Guide Me, O Phone Gods

It’s been about a year and a half since I switched from Windows Phone 7 to Android. I was happy with Windows Phone, but I felt like I was missing out on a big part of the smartphone experience: the apps. WP7 was so new that there weren’t a lot of apps. The biggest and most popular apps generally came out for iOS first, followed by Android, and then, sometimes, they’d make their way into the Windows Phone store. I switched to Android, and I felt like I was joining the rest of the world in terms of apps.

In addition to the apps, it was the ability to “unlock” features like mobile hotspot by installing custom ROMs that drew me to Android. The free mobile hotspot is the main reason I’m considering sticking with Android, too. I know that other carriers give you free mobile hotspot with a metered data plan, but I’m sticking with Sprint’s unlimited data for the foreseeable future.

Upon making my switch, I had been running a very stable, very good Gingerbread ROM, and I ran it for over a year. It started to feel stale, and I upgraded to Jelly Bean. I love the updated look and feel of JB, but I’ve had unreliable GPS, poor battery life, and other assorted problems as I’ve hopped from ROM to ROM in search of stability. It’s a tough spot to be in. On one hand, I’m free to upgrade as quickly and frequently as I like. On the other hand, there are always defects, and the quality is ultimately at the mercy of the development community for my specific phone. My phone’s not getting any younger, either, so that community that I depend on is shrinking each day. Getting back to a stock ROM isn’t an option. The phone–a Galaxy SII–is too old, so there won’t be any updates coming from Sprint, and I can’t go back to Gingerbread or even Ice Cream Sandwich after getting a taste of Jelly Bean. And there’s no way I’m going to exchange my mobile hotspot for a bunch of Sprint bloat.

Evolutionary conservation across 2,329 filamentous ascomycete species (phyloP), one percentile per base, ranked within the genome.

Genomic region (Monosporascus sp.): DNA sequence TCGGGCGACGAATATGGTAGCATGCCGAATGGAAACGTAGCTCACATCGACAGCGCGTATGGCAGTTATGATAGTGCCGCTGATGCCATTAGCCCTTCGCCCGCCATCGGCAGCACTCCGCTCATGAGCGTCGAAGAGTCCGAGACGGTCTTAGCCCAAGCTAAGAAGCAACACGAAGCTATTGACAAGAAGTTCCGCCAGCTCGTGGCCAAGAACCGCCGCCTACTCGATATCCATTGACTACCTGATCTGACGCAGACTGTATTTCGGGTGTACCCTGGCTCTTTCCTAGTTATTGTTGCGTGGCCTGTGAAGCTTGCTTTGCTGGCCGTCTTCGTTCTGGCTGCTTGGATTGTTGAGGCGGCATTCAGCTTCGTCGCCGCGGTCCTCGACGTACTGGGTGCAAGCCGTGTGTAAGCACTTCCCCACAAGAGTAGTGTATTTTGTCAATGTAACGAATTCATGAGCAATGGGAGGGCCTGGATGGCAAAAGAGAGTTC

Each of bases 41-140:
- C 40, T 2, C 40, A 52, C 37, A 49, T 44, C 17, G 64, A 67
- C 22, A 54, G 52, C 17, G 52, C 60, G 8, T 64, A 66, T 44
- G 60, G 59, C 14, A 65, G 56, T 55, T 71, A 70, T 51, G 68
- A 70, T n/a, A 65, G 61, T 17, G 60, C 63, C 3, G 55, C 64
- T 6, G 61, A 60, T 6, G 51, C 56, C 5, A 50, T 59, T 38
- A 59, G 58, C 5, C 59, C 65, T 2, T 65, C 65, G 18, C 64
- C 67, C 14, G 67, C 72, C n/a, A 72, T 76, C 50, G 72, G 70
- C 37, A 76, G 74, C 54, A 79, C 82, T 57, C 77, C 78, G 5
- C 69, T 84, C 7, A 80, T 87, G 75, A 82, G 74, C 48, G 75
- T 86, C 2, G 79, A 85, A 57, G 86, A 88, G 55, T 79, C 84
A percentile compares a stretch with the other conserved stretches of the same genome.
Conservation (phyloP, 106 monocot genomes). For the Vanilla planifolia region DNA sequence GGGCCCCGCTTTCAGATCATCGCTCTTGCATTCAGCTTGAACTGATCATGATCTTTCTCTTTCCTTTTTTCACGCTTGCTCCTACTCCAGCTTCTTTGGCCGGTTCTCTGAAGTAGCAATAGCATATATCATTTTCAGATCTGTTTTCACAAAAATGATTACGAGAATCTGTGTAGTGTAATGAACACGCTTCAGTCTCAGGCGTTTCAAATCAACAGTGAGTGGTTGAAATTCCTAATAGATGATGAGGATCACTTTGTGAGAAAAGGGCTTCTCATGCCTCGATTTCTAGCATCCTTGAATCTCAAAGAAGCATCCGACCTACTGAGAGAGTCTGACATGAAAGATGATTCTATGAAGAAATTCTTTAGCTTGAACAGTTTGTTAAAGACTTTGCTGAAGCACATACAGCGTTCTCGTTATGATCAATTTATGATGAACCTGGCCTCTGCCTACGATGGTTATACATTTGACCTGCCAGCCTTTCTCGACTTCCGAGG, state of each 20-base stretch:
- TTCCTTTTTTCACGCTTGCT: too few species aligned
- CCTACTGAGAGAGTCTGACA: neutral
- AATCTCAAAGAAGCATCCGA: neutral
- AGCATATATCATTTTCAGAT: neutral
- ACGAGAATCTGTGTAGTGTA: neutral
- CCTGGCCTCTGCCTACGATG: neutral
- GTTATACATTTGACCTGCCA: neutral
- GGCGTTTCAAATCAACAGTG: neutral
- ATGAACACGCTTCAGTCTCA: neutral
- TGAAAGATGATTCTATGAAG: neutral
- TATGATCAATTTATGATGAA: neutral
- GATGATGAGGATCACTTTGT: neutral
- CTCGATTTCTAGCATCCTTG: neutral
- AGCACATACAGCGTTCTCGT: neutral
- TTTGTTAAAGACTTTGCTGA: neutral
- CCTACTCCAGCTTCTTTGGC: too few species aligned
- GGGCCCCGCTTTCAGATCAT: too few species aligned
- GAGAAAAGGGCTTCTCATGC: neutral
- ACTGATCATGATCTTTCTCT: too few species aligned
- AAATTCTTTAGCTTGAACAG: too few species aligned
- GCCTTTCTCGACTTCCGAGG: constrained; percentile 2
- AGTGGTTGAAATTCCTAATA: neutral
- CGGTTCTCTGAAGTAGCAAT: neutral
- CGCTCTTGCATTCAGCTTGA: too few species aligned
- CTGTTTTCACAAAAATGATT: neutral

Windows Phone and iPhone are looking like better and better options. I’ve been really happy with my Surface, and I liked my Windows Phone 7. But will I again be dissatisfied with the amount of apps available to me? My wife has an iPhone, and it always seems to “just work.” There aren’t a lot of people that I know who don’t like their iPhones, but what if iPhone has peaked? Is joining in the post-Jobs era a bad move?

My friend that originally convinced me to move to Android tells me that I just need a new phone, and maybe that’s the case. And, to his credit, I’d be pretty happy if everything always worked on my Jelly Bean phone. If I stick with Android, I’ll probably keep it stock–I’m just not interested in keeping up with custom ROMs and the defects that come with them. I’m worried that I’ll be happy out of the gate but grow frustrated with the lack of updates over time.

I’ve still got a few more months before I’m eligible for a new phone, so I have time to sort it out. I’m confused, vulnerable, and directionless. Maybe I’ll just get a BlackBerry.

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